While many people merely lament the decline in numbers of new farmers and the subsequent decline of family farms numbers in Wisconsin, the Wisconsin School for Beginning Dairy Farmers is taking steps to help energetic young people enter farming as a profession.
By training young, would-be farmers to establish their own grass-based dairies, the school offers a one-of-a-kind program that combines financial support, classroom learning, networking events, and on-farm internships with graziers. Classes for the school”s third year began Nov. 10, and will run through March, 1998.
The students in the class of 1997-1998 share an enthusiasm for the opportunities available in grass-based dairying.
For Jim Schweers, 22, of Wind Lake, the instruction the school provides on how to start farming at a lower cost of entry is critical for persons like himself who have a strong interest in farming but no family from whom they can take over existing operations.
In the words of student Zach Leaver, 18, of Beaver Dam, “grazing is the easiest, healthiest and cheapest way to go” for new farmers. The school”s emphasis on grass-based dairying is thus particularly appealing.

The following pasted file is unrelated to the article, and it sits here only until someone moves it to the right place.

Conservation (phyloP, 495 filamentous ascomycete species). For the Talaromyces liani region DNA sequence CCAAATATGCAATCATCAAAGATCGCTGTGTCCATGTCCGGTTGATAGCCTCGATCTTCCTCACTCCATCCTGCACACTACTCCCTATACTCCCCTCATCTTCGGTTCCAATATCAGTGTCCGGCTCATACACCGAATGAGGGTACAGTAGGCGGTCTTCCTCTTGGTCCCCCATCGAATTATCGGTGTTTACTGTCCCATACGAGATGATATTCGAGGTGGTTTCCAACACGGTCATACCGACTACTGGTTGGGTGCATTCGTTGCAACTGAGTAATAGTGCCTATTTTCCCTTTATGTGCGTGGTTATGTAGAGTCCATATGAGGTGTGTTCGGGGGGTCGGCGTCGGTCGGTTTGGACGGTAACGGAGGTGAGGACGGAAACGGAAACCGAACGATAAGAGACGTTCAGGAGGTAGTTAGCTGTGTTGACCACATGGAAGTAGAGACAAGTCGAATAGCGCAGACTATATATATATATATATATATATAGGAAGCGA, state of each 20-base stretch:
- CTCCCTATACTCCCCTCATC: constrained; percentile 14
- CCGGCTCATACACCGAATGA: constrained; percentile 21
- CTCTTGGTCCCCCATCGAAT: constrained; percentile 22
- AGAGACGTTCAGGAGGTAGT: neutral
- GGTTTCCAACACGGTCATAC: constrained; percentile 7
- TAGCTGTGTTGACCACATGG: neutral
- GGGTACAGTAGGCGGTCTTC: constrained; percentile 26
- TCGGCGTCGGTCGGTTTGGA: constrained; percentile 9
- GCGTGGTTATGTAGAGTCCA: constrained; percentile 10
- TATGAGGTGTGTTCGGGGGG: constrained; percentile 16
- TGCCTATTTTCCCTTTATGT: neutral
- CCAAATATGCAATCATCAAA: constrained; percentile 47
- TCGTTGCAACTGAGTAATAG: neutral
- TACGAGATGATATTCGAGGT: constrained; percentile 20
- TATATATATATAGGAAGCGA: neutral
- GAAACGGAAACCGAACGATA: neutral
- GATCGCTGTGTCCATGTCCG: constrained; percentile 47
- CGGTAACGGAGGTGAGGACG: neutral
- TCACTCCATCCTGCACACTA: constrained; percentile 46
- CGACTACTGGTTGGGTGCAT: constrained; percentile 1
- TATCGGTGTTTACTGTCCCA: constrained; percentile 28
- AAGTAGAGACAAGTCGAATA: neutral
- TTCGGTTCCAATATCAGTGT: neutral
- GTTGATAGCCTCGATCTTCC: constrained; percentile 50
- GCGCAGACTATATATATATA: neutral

Students are also looking forward to their upcoming internships. Wade Loresch, 22, of Madison, states that he believes his on-farm experience will “be the place to learn the most about grazing.”
Alex Crockford, 23, of Livonia, Mich., agrees, noting that the school may provide as much information as a four-year college degree, but in a fraction of the time.
According to school coordinator Dick Cates, a grazier from Spring Green, giving students an internship opportunity with experienced farmers is an extremely valuable aspect of the program. Cates states that the internship “allows students to put to the test the things they learned in the classroom, and to understand firsthand the real risks and rewards of grass-based dairying.”
Cates notes that the school is eager to build its pool of mentors, and encourages anyone interested in serving in this role to contact him for an application.
Internships begin in April. In early winter, students will begin to review mentor applications and to visit the farms of their potential hosts. Each student will complete two, two-month internships.
Cates says, “The internships allow for the beginning of meaningful, long-term relationships between new and experienced farmers. This is critical to ensure the success of these new farmers.”
To receive a mentor application packet, or to learn more about the Wisconsin School for Beginning Dairy Farmers, contact the Center for Integrated Agricultural Systems at (608) 262-5200, or Dick Cates at (608) 588-2836.